maximizing sum over feasible set of vectors

asked 2019-11-05 22:28:50 +0200

anonymous user


updated 2019-11-05 22:51:16 +0200

Let $[5]$ be the set of the first 5 positive integers. We let $\underline{\alpha} =(\alpha_A)_{A\neq \emptyset, A\subseteq [5]}$ consist of a vector with $31$ real entries, where each $\alpha_A$ is associated with a subset $A \subseteq [5]$.

Define $\displaystyle OBJ(\underline{\alpha})=\sum_{A\subseteq [5], A\neq \emptyset} \alpha_A \log(|A|)$, $\quad \displaystyle v(\underline{\alpha})=\sum_{A\subseteq [5], A\neq \emptyset} \alpha_A$, $\quad$ and $\quad \displaystyle E(\underline{\alpha})=\sum_{ {A,B}: A\cap B\neq \emptyset} \alpha_A \alpha_B$, where the sum for $E(\underline{\alpha})$ is taken over all unordered pairs of disjoint nonempty sets $A$ and $B$, where $A, B \subseteq [5]$.

Also define $FEAS(1/4)$ to be the set of all such vectors $\underline{\alpha}$ with nonnegative real entries such that $v(\underline{\alpha})=1$ and $E(\underline{\alpha})\geq 1/4$.

I want to learn how to program the following optimization problem: $$\displaystyle OPT(1/4):=\max_{\underline{\alpha} \in FEAS(1/4)} OBJ(\underline{\alpha})$$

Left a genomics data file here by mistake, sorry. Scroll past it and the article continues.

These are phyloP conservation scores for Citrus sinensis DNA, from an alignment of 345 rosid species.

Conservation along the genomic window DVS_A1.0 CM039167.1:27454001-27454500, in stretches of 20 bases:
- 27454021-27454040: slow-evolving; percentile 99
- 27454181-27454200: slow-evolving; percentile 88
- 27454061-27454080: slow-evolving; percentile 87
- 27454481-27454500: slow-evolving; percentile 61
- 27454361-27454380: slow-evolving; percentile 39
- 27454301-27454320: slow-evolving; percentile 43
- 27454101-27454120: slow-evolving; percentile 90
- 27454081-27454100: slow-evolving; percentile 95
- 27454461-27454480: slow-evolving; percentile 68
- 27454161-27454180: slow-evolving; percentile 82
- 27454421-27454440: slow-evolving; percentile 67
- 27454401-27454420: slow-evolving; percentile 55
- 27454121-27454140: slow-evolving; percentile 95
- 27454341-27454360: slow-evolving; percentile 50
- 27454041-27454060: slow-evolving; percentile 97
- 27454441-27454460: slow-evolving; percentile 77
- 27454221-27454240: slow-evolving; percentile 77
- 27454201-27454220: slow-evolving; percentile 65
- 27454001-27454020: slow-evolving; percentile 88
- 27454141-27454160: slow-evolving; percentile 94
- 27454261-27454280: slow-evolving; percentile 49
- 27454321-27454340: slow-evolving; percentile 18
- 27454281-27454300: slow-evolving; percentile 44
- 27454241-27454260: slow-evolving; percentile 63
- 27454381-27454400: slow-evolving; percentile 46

I was told that I can do this in SageMath. I have some basic knowledge of how to use Sage. How could I create the set $FEAS(1/4)$? I think that from there I may be able to figure out how to maximize $OBJ(\underline{\alpha})$ over this set.

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Homework ?

Emmanuel Charpentier gravatar imageEmmanuel Charpentier ( 2019-11-06 04:49:25 +0200 )edit

Also, go easy on (pseudo-)formalism: I can't make head or tails of your definition of $\underline{\alpha}$... For another example, you define $A$ as a subset of $[5]$ ; but now, what is $\log(|A|)$ ???

Emmanuel Charpentier gravatar imageEmmanuel Charpentier ( 2019-11-06 05:22:56 +0200 )edit

$|A|$ means the number of elements in $A$. To have $\underline{\alpha}$ be a vector one should choose an ordering of the (nonempty) subsets of $[5]$, e.g. by identifying them with binary strings of length 5 (not equal to $00000$).

rburing gravatar imagerburing ( 2019-11-06 12:38:39 +0200 )edit

Okay. you want to (pedantly) number the components of $\underline{\alpha}$ in binary. And to ignore $\alpha_0$. Right ?

$A$ is therefore an index of the 31 components of $\underline{\alpha}$,$v(\underline{\alpha})$ is $\sum_{i=1}^{32}\alpha_{i-1}$. Still right ?

Emmanuel Charpentier gravatar imageEmmanuel Charpentier ( 2019-11-06 19:46:07 +0200 )edit

I didn't ask the question, but yes that's right. The binary ordering was just a (natural) suggestion. Of course the ordering is irrelevant, but probably some ordering is necessary for the implementation.

rburing gravatar imagerburing ( 2019-11-06 20:16:48 +0200 )edit